Aristoxenus of Tarentum was reported to have been bitterly disappointed when Theophrastus was chosen instead of him to succeed Aristotle as the head of the Peripatetic School. He had a truly phenomenal output of some 453 volumes, most of which survive only in fragments. He was the most famous music theorist in antiquity and came to be referred to simply as "the musician." In addition, he was a founder of Greek biography and wrote the life histories of Pythagoras, Archytas, Socrates, and Plato among others.
This volume includes eleven selections, which are almost evenly divided between his work in music theory and biography. There is a chapter on his general biographical method as well as chapters on his specific treatments of the Pythagoreans, Socrates, and Plato. There are chapters evaluating the extent to which Aristoxenus was a historian of music, his account of music therapy, his views on musical "character," the use of instruments and empiricism in his harmonic theory, and his relation to the "Neoclassical" Greek composers of the fourth century.
This volume includes: "Did Aristoxenus Write Musical History?," Andrew Barker; "Instruments and Empiricism in Aristoxenus' Elementa harmonica," David Creese; "Aristoxenus and Musical Ethos," Eleonora Rocconi; "Aristoxenus and Music Therapy: Fr. 26 Wehrli Within the Tradition on Music and Catharsis," Antonella Provenza; "Aristoxenus and the "Neoclassicists," Timothy Power; "Apollonius on Theophrastus on Aristoxenus," William W. Fortenbaugh; "Aristoxenus' Biographical Method," Stefan Schorn; "Aristoxenus and the Pythagoreans," Leonid Zhmud; "Aristoxenus' Life of Socrates," Carl A. Huffman; "Aristoxenus' Life of Plato," John Dillon; and "Aristoxenus and the Early Academy," Andrew Barker. Spanning close to three full decades, Transaction's Rutgers University Studies in Classical Humanities Series continues to pioneer in the field of classical studies.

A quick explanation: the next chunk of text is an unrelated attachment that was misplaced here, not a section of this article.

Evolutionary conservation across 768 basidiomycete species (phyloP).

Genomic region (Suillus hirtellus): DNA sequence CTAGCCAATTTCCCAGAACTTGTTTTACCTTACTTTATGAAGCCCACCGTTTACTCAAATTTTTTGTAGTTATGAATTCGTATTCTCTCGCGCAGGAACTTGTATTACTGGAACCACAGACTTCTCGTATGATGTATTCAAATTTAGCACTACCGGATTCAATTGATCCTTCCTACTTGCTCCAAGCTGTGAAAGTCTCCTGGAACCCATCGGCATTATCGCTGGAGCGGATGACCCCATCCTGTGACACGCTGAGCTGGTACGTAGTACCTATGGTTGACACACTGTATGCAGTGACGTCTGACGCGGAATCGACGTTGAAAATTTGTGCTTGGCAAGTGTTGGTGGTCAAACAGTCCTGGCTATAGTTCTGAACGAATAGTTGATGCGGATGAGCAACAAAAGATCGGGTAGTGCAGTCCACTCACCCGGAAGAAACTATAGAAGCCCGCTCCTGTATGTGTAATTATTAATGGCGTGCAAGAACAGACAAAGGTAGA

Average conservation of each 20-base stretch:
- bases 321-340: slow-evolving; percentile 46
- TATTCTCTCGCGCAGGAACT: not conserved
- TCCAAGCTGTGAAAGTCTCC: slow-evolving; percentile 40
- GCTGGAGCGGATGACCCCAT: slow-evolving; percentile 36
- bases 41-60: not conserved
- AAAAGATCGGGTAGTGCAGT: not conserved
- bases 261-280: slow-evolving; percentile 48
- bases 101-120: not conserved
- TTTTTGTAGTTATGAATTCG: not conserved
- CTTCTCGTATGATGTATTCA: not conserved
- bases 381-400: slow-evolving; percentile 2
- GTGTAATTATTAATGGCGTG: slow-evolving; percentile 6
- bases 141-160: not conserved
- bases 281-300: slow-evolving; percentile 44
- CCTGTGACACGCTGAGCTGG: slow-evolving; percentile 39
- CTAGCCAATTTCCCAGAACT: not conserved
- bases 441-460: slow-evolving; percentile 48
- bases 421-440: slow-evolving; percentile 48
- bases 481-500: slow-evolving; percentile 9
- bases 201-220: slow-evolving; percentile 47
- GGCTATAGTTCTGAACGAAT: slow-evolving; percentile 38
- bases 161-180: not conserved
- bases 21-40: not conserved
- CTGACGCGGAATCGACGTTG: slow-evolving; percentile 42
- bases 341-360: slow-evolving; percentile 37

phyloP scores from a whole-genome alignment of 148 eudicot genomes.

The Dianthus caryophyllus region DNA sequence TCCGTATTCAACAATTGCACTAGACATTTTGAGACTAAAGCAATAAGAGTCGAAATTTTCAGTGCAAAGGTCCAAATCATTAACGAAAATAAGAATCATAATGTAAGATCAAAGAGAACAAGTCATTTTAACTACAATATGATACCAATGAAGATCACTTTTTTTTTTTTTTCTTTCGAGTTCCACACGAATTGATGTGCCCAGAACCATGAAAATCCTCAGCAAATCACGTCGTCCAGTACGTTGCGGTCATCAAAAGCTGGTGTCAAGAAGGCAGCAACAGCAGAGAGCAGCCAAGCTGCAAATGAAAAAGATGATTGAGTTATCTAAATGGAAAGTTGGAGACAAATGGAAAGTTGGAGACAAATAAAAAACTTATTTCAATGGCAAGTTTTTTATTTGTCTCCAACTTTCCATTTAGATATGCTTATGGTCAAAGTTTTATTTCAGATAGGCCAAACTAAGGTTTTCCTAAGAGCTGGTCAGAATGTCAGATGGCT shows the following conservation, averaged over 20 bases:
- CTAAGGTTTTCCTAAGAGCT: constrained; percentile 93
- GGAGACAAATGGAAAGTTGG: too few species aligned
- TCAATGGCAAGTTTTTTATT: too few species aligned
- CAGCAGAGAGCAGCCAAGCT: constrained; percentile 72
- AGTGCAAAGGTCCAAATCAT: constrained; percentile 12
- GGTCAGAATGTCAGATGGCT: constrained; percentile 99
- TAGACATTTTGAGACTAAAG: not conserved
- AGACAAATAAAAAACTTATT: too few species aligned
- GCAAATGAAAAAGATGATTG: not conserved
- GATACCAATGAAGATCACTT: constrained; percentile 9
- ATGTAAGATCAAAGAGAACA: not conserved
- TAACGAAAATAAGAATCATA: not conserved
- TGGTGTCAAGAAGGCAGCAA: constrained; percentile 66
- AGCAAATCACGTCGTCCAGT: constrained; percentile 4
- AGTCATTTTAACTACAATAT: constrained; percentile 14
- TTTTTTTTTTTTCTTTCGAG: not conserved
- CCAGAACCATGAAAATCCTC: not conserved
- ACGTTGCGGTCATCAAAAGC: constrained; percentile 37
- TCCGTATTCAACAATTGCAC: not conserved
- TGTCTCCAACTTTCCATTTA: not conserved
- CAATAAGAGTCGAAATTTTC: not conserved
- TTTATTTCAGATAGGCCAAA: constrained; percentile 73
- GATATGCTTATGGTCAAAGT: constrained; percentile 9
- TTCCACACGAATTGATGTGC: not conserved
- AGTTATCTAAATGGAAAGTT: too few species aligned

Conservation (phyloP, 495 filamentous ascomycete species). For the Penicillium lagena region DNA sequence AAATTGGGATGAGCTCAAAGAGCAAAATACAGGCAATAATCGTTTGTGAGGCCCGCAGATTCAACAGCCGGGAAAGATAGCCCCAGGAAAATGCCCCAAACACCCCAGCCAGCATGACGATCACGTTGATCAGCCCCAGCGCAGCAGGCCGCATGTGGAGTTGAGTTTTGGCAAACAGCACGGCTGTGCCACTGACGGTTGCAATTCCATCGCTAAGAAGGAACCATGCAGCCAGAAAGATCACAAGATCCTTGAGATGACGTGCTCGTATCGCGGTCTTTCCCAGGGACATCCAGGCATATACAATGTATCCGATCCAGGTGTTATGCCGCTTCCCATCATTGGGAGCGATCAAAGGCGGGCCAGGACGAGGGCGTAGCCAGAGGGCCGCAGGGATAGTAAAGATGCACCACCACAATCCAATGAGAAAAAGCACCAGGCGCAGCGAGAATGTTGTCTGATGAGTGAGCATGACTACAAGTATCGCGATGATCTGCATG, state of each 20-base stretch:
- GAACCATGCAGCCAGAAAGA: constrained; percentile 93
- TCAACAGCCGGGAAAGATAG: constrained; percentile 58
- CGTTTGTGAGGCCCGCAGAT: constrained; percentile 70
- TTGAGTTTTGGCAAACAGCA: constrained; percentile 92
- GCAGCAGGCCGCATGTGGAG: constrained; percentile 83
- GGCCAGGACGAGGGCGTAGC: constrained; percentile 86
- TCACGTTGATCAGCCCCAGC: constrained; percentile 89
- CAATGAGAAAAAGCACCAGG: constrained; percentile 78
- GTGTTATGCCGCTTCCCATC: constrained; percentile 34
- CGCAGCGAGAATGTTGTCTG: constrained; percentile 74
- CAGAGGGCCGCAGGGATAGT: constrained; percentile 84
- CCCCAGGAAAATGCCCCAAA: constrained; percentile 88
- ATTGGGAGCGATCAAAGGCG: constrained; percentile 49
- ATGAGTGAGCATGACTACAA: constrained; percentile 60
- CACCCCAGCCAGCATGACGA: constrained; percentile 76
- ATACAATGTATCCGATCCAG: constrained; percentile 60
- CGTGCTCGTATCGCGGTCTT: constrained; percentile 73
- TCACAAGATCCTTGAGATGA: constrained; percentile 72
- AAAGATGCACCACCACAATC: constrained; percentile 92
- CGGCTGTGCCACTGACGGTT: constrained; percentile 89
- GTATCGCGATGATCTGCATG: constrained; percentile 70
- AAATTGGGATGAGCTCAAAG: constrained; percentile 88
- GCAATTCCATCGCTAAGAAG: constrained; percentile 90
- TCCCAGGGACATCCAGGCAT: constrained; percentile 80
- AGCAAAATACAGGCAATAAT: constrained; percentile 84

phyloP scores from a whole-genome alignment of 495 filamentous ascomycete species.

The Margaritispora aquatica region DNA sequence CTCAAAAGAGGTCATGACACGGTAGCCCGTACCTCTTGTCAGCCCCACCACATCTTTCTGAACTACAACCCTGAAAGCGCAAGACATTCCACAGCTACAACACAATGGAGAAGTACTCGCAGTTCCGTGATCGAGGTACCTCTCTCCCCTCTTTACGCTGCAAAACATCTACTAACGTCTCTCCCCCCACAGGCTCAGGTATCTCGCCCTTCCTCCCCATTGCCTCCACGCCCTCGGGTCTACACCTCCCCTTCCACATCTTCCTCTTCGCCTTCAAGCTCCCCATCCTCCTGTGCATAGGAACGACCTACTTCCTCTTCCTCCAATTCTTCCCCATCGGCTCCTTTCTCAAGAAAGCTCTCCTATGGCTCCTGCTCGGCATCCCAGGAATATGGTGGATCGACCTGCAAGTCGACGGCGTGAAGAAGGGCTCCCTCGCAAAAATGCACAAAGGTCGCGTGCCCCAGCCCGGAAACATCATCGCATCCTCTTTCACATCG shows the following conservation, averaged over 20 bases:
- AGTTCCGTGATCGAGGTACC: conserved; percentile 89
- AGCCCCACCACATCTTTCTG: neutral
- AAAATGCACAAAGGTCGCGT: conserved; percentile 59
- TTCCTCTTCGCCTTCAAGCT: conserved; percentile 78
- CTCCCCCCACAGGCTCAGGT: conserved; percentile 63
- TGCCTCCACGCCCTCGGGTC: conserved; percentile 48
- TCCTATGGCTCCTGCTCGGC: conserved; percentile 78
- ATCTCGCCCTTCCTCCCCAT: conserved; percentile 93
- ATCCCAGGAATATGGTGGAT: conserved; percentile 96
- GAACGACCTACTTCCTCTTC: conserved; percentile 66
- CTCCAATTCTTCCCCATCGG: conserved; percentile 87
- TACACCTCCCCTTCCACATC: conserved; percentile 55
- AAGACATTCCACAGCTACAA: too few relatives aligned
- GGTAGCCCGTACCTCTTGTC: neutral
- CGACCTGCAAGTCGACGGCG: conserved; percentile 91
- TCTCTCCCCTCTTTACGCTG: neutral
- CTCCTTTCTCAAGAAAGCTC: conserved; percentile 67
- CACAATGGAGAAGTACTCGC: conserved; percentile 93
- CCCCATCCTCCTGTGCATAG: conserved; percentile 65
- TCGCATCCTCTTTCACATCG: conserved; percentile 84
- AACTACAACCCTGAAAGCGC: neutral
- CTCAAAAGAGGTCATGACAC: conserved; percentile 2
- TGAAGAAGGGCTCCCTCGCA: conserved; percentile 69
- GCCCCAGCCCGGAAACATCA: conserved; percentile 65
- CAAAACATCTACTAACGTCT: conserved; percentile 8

Remembering Robert William Sharples
1 Did Aristoxenus Write Musical History?
2 Instruments and Empiricism in Aristoxenus'
3 Aristoxenus and Musical thos
4 Aristoxenus and Music Therapy: Fr. 26 Wehrli
within the Tradition on Music and Catharsis
5 Aristoxenus and the "Neoclassicists"
6 Apollonius on Theophrastus on Aristoxenus
William W. Fortenbaugh
7 Aristoxenus' Biographical Method
8 Aristoxenus and the Pythagoreans
9 Aristoxenus' Life of Socrates
10 Aristoxenus' Life of Plato
11 Aristoxenus and the Early Academy
Frequently Used Abbreviations
Index of Ancient Sources
Han Baltussen, University of Adelaide, Australia
David Mirhady, Simon Fraser University, Canada
Stephen A. White, University of Texas at Austin, USA
This series, often referred to by the acronym RUSCH, grew out of Project Theophrastus, an international undertaking, whose purpose has been to collect, edit and comment on the surviving works and fragments of Theophrastus of Eresus, Aristotle’s pupil and successor as head of the Peripatetic School. To foster this endeavor a series of conferences were established that focused on subjects relevant to Theophrastus. The proceedings of these conferences were deemed worthwhile in their own right and under the direction of Professor William Fortenbaugh were published as volumes of RUSCH. Initially the volumes were closely related to work on Theophrastus, but in time the focus widened to included Theophrastus’ colleagues and successors in the Peripatos. Currently the volumes collect and edit the relevant texts, offer an English translation, and provide discussion of important issues. They contribute to our knowledge of philosophic developments within the Hellenistic Period, when the Academy and the Peripatos were challenged by the founding of new schools including the Stoics and the Epicureans.